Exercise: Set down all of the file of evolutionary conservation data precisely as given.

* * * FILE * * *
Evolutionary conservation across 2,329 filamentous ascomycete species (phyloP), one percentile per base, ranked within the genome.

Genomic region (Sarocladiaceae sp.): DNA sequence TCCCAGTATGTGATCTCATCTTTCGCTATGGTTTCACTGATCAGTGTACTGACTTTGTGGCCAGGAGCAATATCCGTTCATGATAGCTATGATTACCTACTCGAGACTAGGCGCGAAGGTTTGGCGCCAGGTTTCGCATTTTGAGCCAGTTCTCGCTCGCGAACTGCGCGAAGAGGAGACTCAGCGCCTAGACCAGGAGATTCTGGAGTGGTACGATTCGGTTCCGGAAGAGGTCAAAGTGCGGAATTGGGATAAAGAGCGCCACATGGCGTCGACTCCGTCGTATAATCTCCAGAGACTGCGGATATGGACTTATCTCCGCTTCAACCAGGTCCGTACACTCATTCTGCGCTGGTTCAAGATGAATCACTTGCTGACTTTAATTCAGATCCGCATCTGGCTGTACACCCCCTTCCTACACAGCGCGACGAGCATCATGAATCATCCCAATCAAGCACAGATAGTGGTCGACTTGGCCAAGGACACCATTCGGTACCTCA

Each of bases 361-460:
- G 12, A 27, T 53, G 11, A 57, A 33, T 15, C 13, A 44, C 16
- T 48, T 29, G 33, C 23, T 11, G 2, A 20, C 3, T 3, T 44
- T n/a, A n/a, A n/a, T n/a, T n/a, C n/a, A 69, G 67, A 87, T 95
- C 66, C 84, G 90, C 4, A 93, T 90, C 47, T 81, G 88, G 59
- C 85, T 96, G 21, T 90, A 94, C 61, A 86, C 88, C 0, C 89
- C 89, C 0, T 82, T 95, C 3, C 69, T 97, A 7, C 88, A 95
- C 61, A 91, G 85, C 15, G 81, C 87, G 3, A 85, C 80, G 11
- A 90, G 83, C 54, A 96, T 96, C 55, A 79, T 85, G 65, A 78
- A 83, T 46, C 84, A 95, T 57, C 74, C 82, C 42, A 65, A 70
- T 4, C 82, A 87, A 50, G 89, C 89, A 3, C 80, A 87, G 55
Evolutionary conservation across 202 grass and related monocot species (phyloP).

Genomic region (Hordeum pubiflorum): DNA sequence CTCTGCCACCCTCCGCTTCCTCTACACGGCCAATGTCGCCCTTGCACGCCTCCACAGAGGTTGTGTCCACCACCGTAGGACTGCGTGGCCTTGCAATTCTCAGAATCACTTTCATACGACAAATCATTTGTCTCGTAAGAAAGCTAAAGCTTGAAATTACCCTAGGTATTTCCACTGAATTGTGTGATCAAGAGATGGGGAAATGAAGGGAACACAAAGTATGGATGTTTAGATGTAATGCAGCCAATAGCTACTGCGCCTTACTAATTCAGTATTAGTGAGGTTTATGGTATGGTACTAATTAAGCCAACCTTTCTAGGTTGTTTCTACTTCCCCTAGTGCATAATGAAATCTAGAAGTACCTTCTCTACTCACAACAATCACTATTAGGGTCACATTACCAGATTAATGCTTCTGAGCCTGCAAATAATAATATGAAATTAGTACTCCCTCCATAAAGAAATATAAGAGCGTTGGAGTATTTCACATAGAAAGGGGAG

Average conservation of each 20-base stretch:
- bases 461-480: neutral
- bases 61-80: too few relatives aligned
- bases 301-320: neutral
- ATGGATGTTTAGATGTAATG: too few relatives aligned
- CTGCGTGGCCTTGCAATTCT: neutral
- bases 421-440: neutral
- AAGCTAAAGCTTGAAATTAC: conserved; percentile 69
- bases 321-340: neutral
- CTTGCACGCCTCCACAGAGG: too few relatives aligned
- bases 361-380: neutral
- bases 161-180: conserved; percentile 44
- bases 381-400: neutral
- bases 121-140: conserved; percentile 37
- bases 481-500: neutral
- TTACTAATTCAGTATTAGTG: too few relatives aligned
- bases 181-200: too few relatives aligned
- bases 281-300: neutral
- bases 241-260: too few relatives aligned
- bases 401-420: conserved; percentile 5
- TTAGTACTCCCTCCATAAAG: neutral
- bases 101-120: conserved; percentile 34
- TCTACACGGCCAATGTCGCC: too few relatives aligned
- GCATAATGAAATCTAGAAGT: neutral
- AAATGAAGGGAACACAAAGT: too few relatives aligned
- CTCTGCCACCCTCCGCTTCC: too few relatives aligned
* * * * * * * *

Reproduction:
Evolutionary conservation across 2,329 filamentous ascomycete species (phyloP), one percentile per base, ranked within the genome.

Genomic region (Sarocladiaceae sp.): DNA sequence TCCCAGTATGTGATCTCATCTTTCGCTATGGTTTCACTGATCAGTGTACTGACTTTGTGGCCAGGAGCAATATCCGTTCATGATAGCTATGATTACCTACTCGAGACTAGGCGCGAAGGTTTGGCGCCAGGTTTCGCATTTTGAGCCAGTTCTCGCTCGCGAACTGCGCGAAGAGGAGACTCAGCGCCTAGACCAGGAGATTCTGGAGTGGTACGATTCGGTTCCGGAAGAGGTCAAAGTGCGGAATTGGGATAAAGAGCGCCACATGGCGTCGACTCCGTCGTATAATCTCCAGAGACTGCGGATATGGACTTATCTCCGCTTCAACCAGGTCCGTACACTCATTCTGCGCTGGTTCAAGATGAATCACTTGCTGACTTTAATTCAGATCCGCATCTGGCTGTACACCCCCTTCCTACACAGCGCGACGAGCATCATGAATCATCCCAATCAAGCACAGATAGTGGTCGACTTGGCCAAGGACACCATTCGGTACCTCA

Each of bases 361-460:
- G 12, A 27, T 53, G 11, A 57, A 33, T 15, C 13, A 44, C 16
- T 48, T 29, G 33, C 23, T 11, G 2, A 20, C 3, T 3, T 44
- T n/a, A n/a, A n/a, T n/a, T n/a, C n/a, A 69, G 67, A 87, T 95
- C 66, C 84, G 90, C 4, A 93, T 90, C 47, T 81, G 88, G 59
- C 85, T 96, G 21, T 90, A 94, C 61, A 86, C 88, C 0, C 89
- C 89, C 0, T 82, T 95, C 3, C 69, T 97, A 7, C 88, A 95
- C 61, A 91, G 85, C 15, G 81, C 87, G 3, A 85, C 80, G 11
- A 90, G 83, C 54, A 96, T 96, C 55, A 79, T 85, G 65, A 78
- A 83, T 46, C 84, A 95, T 57, C 74, C 82, C 42, A 65, A 70
- T 4, C 82, A 87, A 50, G 89, C 89, A 3, C 80, A 87, G 55
Evolutionary conservation across 202 grass and related monocot species (phyloP).

Genomic region (Hordeum pubiflorum): DNA sequence CTCTGCCACCCTCCGCTTCCTCTACACGGCCAATGTCGCCCTTGCACGCCTCCACAGAGGTTGTGTCCACCACCGTAGGACTGCGTGGCCTTGCAATTCTCAGAATCACTTTCATACGACAAATCATTTGTCTCGTAAGAAAGCTAAAGCTTGAAATTACCCTAGGTATTTCCACTGAATTGTGTGATCAAGAGATGGGGAAATGAAGGGAACACAAAGTATGGATGTTTAGATGTAATGCAGCCAATAGCTACTGCGCCTTACTAATTCAGTATTAGTGAGGTTTATGGTATGGTACTAATTAAGCCAACCTTTCTAGGTTGTTTCTACTTCCCCTAGTGCATAATGAAATCTAGAAGTACCTTCTCTACTCACAACAATCACTATTAGGGTCACATTACCAGATTAATGCTTCTGAGCCTGCAAATAATAATATGAAATTAGTACTCCCTCCATAAAGAAATATAAGAGCGTTGGAGTATTTCACATAGAAAGGGGAG

Average conservation of each 20-base stretch:
- bases 461-480: neutral
- bases 61-80: too few relatives aligned
- bases 301-320: neutral
- ATGGATGTTTAGATGTAATG: too few relatives aligned
- CTGCGTGGCCTTGCAATTCT: neutral
- bases 421-440: neutral
- AAGCTAAAGCTTGAAATTAC: conserved; percentile 69
- bases 321-340: neutral
- CTTGCACGCCTCCACAGAGG: too few relatives aligned
- bases 361-380: neutral
- bases 161-180: conserved; percentile 44
- bases 381-400: neutral
- bases 121-140: conserved; percentile 37
- bases 481-500: neutral
- TTACTAATTCAGTATTAGTG: too few relatives aligned
- bases 181-200: too few relatives aligned
- bases 281-300: neutral
- bases 241-260: too few relatives aligned
- bases 401-420: conserved; percentile 5
- TTAGTACTCCCTCCATAAAG: neutral
- bases 101-120: conserved; percentile 34
- TCTACACGGCCAATGTCGCC: too few relatives aligned
- GCATAATGAAATCTAGAAGT: neutral
- AAATGAAGGGAACACAAAGT: too few relatives aligned
- CTCTGCCACCCTCCGCTTCC: too few relatives aligned